David: And maintain before, remember reminded of prioritizing and add a fifth. You're fucked. Basically,
Matt: I love this I, I'm personally a GTDer, but one of the things I find myself doing is with the GTD process and unloading my brain, I usually unload all the business stuff that comes up, but a lot of the personal stuff like discussions with my wife or something I have to do with the kids. They don't actually make the list a lot of times, but you know from the sounds of things I really shouldn't be differentiating. It's just all should go. Go in there.
David: I do. I know should, if you want to clear head, you must 100 percent, 100 percent or nothing.
Marx: I love it. This is like now, now we're getting into the Adam and Eve aspects of the GTD, right? Because when it comes down to it and the right, David is peace-loving and wonderful as you are. You do have certain standards that you're like, look man, let's cut the BS. Right? Because and I happen to agree with you. Obviously, there is nothing better than GTD for being productive. There just isn't. There's nothing better for being engaged. There really isn't. I've tried, believe me, I have tried, I've read them all, I've tried them all. I try, I have not been able to be covering me and the more I tried them, I go back to realizing the efficacy and ubiquitous of this methodology and I know you're super mellowed a bit, isn't there of you that's like wants to grab the world by the neck and just shake and be like, come on people just do this the right way and your life will change for the better.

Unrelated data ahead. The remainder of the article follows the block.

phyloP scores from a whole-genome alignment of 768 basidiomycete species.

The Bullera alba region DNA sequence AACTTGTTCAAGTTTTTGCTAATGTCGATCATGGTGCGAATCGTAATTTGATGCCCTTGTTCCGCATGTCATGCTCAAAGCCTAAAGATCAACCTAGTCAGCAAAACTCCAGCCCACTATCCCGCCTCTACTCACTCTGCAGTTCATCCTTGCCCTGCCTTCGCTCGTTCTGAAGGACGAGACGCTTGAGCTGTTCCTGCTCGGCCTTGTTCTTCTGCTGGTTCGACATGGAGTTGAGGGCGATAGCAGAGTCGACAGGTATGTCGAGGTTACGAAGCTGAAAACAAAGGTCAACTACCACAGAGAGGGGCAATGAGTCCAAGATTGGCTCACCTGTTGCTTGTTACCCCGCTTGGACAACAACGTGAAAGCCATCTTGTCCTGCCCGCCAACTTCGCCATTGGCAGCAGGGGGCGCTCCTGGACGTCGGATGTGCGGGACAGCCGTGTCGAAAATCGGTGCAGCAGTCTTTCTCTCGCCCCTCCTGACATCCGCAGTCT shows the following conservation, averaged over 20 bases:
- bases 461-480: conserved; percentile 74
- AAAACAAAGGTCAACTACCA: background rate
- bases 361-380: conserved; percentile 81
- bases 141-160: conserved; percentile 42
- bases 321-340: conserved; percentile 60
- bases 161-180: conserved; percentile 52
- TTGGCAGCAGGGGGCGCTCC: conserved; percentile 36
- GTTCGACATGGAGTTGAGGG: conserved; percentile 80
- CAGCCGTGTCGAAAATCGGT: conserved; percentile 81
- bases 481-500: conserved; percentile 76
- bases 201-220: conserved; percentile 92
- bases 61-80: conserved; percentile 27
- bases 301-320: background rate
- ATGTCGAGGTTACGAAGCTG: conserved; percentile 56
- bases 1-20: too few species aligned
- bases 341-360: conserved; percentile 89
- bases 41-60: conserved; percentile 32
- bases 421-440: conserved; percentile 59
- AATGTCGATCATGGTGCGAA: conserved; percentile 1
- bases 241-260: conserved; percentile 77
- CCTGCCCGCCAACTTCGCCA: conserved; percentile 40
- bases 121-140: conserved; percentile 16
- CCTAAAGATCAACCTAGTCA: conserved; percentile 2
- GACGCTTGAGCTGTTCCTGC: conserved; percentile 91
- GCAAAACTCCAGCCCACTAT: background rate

David: Yeah. But I, you know, I don't have the personality to really do that sort of thing. I kind of sublimate that a little bit and a global GTD summit. Oh, 10 years after our first GPB summit,
David: you know, basically hundreds of people from around the objective of that. It's basically sleeping. We need a world with no budget. Who has got that? You know, there's a part of me that I know. I just thought, you know, I don't like feeling frustrated. I don't like feeling that stuff. So I just go, hey, a world with no problems, only projects. I'm not going to say my wife, they all see pieces of it, but if someone said many years ago, I ran a council consultants in your professional goal is not something that if it's something that if it isn't something that you can't achieve by the time you died, so okay, well cool. It's kind of Nice for us to really identify which didn't really make that up. That's really been allowed to drive them from all of us. That was really sitting on all of this. What's the sense that we knew how valuable but not one of these not wanting to beat anybody up for do it yourself.
A Spiritual Quest And A 90-Day Challenge
Marx: Would you have any question that's sort of related to earlier you were talking about the intuitive voice in the spirit and then the mind. Right, so the intuitive voice sort of running the mine up and running itself and going from latest and loudest, would it. Would it be appropriate visualization to say that the GTD methodology allows the spirit sort of a dashboard by which to direct the mind to achieve or manifest whatever it wants?